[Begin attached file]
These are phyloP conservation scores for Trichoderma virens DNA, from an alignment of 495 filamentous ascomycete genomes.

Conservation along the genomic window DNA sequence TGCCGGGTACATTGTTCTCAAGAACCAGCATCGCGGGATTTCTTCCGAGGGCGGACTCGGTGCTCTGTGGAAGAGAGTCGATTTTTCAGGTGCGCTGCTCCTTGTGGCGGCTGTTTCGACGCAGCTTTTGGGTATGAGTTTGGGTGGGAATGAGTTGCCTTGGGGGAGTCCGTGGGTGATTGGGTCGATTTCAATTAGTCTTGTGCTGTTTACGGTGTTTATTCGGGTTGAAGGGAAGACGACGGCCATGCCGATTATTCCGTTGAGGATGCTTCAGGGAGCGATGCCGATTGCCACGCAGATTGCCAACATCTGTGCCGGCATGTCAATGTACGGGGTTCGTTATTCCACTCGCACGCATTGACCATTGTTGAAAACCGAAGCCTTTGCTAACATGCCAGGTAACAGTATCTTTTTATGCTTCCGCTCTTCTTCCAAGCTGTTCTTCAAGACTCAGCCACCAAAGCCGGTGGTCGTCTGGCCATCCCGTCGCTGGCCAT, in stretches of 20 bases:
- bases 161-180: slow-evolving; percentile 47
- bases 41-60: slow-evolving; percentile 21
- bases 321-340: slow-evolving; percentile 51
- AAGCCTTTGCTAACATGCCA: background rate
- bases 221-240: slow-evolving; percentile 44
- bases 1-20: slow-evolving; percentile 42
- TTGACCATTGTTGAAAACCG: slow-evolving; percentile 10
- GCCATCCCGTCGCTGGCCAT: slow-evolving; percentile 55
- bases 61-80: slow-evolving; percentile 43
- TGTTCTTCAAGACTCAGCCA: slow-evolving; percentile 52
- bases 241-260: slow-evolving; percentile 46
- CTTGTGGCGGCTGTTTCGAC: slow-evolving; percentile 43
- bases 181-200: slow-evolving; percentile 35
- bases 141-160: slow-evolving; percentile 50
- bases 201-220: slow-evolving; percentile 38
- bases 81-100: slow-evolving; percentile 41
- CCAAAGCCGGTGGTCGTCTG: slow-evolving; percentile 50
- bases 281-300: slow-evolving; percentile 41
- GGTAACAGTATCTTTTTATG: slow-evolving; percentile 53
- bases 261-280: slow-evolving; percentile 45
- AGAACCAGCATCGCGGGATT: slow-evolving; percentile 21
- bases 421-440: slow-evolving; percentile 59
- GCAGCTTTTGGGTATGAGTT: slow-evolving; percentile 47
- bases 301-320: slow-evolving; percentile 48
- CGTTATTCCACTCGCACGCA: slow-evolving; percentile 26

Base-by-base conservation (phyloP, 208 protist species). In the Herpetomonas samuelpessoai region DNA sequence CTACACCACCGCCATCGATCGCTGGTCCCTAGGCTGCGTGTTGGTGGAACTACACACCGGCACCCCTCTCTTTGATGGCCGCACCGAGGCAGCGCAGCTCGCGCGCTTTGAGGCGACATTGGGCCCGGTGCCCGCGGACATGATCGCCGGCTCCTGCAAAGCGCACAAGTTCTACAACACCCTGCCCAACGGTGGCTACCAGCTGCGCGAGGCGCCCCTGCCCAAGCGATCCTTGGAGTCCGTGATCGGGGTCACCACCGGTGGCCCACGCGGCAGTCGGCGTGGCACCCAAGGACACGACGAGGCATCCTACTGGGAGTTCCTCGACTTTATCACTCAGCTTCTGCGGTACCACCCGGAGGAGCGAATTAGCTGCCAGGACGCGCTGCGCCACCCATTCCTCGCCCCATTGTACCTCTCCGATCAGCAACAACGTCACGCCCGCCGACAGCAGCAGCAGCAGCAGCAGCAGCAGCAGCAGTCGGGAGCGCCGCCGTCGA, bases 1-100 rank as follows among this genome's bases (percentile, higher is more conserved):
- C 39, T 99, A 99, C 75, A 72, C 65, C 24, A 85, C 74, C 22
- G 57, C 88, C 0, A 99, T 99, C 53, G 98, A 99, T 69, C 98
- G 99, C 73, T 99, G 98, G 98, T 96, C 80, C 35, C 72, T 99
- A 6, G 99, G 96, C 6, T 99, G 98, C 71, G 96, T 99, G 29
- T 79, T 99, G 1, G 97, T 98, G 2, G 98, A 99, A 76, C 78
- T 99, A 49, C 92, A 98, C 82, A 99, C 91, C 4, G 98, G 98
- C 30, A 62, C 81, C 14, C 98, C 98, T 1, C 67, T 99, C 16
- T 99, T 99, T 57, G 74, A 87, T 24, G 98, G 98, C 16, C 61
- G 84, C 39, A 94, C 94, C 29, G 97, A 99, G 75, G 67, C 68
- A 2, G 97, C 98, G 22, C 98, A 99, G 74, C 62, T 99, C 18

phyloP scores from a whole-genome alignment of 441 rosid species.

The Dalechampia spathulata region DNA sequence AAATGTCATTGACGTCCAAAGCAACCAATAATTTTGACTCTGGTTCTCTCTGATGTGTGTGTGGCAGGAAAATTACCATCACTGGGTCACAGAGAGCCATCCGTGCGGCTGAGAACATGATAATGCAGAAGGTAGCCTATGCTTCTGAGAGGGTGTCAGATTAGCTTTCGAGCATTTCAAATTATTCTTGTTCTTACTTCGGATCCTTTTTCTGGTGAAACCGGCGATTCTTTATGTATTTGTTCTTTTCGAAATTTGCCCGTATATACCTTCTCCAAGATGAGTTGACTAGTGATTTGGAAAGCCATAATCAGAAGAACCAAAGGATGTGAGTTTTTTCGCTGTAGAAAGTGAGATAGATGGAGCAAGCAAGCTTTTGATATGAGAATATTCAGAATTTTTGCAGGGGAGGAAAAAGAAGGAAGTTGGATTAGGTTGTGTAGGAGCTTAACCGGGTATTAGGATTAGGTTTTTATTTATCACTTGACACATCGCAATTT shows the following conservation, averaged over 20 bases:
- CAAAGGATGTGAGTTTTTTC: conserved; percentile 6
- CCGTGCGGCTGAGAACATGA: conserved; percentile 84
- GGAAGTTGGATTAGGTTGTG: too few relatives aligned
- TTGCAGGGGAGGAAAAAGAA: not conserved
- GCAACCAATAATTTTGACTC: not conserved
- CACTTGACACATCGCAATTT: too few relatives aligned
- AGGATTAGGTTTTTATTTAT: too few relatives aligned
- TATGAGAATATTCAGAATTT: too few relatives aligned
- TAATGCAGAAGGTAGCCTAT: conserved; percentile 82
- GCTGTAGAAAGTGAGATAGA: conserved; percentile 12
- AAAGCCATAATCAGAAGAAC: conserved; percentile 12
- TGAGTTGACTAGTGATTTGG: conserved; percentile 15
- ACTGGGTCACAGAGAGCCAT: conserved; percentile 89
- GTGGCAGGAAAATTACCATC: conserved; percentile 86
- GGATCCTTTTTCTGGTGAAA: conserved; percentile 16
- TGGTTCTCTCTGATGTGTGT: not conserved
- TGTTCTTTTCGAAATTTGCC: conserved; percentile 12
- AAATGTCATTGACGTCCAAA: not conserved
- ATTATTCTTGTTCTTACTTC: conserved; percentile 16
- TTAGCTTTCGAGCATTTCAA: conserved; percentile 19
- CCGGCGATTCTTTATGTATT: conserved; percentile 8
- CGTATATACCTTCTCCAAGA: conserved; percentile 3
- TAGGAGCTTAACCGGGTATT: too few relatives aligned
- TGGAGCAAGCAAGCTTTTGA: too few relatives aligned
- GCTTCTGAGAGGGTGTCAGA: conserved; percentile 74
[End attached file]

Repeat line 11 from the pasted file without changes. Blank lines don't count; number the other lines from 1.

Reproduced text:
- bases 61-80: slow-evolving; percentile 43